Rights and respect are key threads that run through the first issue of Every Child for 2021. We begin with Early Childhood Australia chief executive Samantha Page explaining why she was among thousands of people who attended March4Justice rallies around Australia this year. ‘I honestly thought gender equality within my lifetime was a given, not something my daughters and granddaughters would have to fight for,’ Sam writes, suggesting five causes worth fighting for.
Elsewhere, we peer inside the Tinker Shed, a place for children to play with loose parts, turn ideas into creations and engage with risk; a multi-site kindergarten service provides a case study in creating an anti-bias early childhood curriculum; and one educator explains how she learned to stop worrying and accept that the word ‘childcare’ may have some value after all.
An early childhood teacher takes us through some interesting perspectives on what it means for adults to truly respect children, and education researcher Bin Wu draws links between four key guiding documents: the Australian Professional Standards for Teachers, the National Quality Standard, the Early Years Learning Framework and ECA’s Code of Ethics.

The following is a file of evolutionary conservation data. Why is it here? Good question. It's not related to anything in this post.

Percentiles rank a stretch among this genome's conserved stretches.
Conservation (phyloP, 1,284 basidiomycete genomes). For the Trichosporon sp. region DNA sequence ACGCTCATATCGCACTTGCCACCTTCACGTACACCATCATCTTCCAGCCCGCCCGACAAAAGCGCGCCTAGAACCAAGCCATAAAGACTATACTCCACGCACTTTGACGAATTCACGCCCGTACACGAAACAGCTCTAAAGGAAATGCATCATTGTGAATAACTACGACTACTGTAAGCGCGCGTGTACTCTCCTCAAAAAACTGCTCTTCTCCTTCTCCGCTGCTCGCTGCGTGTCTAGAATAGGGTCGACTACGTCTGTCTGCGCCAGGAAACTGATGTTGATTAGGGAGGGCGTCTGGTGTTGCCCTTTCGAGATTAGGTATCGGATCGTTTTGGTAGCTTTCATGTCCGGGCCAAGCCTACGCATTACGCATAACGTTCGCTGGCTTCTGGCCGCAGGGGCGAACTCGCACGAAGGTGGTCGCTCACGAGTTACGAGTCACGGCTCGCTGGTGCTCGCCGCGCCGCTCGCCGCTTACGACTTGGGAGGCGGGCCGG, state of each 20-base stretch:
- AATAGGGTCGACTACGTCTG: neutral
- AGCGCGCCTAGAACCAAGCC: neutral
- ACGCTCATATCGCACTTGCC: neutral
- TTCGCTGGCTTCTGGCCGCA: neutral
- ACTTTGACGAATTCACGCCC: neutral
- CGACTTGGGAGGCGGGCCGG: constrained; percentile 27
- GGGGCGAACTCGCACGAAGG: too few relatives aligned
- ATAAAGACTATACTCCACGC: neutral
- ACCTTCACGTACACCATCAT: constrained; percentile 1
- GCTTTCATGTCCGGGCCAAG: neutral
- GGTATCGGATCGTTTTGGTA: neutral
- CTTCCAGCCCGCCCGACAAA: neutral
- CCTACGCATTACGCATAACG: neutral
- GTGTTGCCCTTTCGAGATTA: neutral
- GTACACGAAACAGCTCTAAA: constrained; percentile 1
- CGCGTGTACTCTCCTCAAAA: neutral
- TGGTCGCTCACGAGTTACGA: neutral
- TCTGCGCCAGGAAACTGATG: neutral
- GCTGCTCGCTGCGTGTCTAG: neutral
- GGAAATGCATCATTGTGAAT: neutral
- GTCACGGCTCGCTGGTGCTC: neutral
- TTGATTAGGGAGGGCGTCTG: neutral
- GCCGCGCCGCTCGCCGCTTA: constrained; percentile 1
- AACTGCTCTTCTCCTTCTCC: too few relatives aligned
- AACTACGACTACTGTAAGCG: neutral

We also have articles on family–school partnerships; translating the global ideals of the United Nations Convention on the Rights of the Child into a local context; what empowerment really means; collegiality and its impact on educator wellbeing; and the value of cultivating a shared understanding of professionalism. The authors of many of these articles will be exploring similar issues in greater depth at the ECA National Conference in September.
Our profile introduces you to Kate Ryan, the director of a preschool and long day care service in Adelaide and a valued contributor to the work of ECA, including through the our Publications Advisory Committee.
From this issue forward, we have also decided to look within our own publications for inspiring quotes, starting with one from the Editor of the Australasian Journal of Early Childhood that underscores the link between educator wellbeing and high-quality outcomes in early childhood education and care.